The experiment came out of a “deep and abiding love for the region, but also a willingness to try to bring our gospel work to a scale where it could have a greater reach”, Dr Rowe told The Living Church in 2019. “One of the challenges we face in the Rust Belt is that the Episcopal Church has had a more favourable relationship with middle- and upper-class people. We’ve got a lot of white working-class people who feel left out.” As an example of “Rust Belt resurrection”, he referred to St Mark’s, Erie, which had grown from 35-40 to 180 in eight or nine years.

Dr Rowe, warning against the Church’s settling for being “an urban-suburban phenomenon”, has described small churches as “critical” to their communities. He has also called for reform of the Church’s handling of abuse. In 2010, he announced that one of his predecessors as Bishop of North­western Pennsylvania had abused young girls at a diocesan summer camp and in other church settings, more than 30 years earlier.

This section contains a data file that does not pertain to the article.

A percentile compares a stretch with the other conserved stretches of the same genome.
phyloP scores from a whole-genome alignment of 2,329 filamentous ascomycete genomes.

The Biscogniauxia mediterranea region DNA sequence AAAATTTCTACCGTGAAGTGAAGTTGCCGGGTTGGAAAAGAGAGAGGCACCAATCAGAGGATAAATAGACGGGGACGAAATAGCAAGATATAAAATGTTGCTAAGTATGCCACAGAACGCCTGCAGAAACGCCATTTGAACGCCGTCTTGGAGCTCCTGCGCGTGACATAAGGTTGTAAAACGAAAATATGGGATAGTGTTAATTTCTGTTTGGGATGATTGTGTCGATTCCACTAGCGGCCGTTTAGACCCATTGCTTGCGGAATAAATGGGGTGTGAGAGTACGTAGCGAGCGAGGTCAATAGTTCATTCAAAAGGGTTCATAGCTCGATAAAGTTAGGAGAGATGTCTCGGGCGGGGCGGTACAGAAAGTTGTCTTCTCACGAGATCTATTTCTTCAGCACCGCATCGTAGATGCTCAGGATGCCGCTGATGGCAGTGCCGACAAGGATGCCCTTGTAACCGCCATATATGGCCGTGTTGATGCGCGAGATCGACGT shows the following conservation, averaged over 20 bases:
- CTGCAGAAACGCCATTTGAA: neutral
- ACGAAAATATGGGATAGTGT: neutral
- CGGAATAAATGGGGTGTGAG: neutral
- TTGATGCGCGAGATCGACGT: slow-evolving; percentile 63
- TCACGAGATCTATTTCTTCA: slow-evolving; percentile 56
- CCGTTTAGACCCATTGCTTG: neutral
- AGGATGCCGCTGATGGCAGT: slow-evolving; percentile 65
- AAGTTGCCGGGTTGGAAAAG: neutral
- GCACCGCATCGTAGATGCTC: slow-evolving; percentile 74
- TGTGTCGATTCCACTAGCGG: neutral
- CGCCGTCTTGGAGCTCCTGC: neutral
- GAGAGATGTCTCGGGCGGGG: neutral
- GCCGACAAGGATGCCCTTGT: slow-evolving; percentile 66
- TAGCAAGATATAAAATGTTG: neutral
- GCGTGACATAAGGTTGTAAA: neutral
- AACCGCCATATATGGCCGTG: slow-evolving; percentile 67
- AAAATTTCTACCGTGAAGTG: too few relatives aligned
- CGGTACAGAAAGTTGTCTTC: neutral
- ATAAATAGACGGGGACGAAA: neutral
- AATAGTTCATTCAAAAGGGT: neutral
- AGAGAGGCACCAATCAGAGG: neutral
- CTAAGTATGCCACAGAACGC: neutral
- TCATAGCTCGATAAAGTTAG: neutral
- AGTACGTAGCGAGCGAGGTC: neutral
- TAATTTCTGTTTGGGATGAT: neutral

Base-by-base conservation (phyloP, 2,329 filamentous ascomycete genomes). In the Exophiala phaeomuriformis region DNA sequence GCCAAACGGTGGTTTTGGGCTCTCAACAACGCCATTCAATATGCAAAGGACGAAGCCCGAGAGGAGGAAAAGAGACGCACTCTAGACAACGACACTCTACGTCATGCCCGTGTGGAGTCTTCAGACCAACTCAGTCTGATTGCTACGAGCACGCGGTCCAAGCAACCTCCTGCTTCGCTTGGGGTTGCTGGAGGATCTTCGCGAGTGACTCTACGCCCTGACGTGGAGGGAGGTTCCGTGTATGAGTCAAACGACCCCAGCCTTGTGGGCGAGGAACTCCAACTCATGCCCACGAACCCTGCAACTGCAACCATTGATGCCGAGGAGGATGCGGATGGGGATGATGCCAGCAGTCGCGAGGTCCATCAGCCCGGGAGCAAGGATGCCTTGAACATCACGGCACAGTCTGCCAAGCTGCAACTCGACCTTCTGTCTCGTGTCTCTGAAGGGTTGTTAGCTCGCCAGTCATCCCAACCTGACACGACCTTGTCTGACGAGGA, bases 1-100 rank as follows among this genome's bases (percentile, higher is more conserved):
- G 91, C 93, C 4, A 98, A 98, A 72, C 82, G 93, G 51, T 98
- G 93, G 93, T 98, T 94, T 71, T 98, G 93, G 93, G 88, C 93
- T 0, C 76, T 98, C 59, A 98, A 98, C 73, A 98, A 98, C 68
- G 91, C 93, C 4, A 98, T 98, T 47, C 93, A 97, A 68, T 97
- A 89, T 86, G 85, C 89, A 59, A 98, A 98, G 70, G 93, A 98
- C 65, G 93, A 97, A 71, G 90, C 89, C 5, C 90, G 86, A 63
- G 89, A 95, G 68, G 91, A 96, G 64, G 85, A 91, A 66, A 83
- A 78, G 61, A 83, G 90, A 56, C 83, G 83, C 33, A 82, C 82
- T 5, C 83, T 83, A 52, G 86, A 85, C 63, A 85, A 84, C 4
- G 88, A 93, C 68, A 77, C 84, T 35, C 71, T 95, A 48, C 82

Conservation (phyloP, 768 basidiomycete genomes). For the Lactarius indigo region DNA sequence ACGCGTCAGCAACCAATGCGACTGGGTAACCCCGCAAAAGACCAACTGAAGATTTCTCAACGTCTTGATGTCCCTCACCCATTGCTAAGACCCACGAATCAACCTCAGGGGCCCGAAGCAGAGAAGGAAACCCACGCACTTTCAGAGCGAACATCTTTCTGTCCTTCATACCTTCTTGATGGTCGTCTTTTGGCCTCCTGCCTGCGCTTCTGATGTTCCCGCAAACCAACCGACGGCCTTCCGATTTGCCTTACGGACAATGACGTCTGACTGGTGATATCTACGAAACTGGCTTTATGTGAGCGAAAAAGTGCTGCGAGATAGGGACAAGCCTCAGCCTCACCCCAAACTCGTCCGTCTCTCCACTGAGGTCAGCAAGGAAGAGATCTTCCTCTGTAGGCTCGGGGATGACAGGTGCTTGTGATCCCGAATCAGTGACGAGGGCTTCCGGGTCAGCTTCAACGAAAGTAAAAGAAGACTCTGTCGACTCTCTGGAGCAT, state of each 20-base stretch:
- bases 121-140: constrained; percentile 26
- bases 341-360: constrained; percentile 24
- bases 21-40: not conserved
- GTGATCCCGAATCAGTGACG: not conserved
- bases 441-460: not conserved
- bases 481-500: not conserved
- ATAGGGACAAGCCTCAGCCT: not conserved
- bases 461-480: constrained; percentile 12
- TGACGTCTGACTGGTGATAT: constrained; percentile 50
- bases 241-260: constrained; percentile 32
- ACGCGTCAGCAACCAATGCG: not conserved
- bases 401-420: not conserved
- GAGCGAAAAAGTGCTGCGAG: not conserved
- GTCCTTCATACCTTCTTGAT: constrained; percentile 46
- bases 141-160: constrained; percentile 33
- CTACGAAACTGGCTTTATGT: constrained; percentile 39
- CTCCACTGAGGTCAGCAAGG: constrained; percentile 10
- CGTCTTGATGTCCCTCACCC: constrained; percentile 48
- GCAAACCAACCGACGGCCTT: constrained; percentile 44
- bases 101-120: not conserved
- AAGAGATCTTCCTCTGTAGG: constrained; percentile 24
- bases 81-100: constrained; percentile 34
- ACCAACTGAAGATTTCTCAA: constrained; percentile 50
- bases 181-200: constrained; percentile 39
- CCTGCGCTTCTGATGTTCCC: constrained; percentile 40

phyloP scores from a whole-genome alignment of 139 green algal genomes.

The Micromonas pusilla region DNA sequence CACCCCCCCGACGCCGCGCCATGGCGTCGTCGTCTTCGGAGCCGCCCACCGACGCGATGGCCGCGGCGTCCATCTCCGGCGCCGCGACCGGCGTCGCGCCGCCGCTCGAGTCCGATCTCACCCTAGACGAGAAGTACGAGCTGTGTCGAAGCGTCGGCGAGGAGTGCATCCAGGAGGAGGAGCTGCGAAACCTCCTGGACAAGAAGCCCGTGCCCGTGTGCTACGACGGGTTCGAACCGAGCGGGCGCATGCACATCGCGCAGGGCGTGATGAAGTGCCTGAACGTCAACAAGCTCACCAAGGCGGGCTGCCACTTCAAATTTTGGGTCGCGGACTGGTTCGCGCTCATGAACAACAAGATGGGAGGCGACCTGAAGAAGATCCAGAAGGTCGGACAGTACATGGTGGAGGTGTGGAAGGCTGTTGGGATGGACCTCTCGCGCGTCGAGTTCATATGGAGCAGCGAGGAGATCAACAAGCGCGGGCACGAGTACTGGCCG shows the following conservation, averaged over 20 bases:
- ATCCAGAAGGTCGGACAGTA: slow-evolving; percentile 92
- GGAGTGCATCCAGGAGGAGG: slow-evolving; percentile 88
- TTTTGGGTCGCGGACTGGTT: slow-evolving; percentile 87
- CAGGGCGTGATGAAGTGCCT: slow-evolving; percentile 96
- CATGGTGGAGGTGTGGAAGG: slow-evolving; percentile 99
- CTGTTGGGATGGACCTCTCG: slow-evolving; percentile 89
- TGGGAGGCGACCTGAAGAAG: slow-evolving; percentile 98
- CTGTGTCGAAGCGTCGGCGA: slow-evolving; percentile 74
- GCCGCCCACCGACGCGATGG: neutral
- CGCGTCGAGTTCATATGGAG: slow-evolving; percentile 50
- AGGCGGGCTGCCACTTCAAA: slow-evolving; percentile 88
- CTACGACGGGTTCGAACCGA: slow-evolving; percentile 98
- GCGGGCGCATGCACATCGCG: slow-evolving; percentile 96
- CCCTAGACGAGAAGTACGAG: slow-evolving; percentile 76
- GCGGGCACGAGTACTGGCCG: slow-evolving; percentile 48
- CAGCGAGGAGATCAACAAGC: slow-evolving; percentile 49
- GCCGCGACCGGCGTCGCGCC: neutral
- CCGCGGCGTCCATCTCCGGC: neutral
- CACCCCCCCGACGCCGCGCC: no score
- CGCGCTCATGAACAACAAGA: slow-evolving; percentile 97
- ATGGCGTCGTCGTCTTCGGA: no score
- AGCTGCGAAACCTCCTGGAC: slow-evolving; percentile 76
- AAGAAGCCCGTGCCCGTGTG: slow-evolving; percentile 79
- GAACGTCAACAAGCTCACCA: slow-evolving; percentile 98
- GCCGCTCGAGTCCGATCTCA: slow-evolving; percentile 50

In an article for the magazine The Christian Century, he warned of “dysfunctional and destructive structures that render even church officials who genuinely care about children and their well-being incapable of confronting abuse effectively”.

In remarks made after his election at the Convention, Dr Rowe said: “Make no mistake, reorienting our structures, our budgets, and our relationships will only matter if we do it for the sake of the gospel, for the sake of Jesus Christ. Our goal must be to invest more heavily in creation care, evangelism, and racial reconciliation at every level of the Church. And, thanks to the leadership of General Convention and Presiding Bishop Curry, we have embraced those core ministry priorities since 2015. Now, our world needs us to address them even more strategically and more effectively.”

Dr Rowe is married to Carly Rowe, a Christian educator, and they have an 11-year-old daughter, Lauren. Dr Rowe begins his nine-year term as Presiding Bishop on 1 November.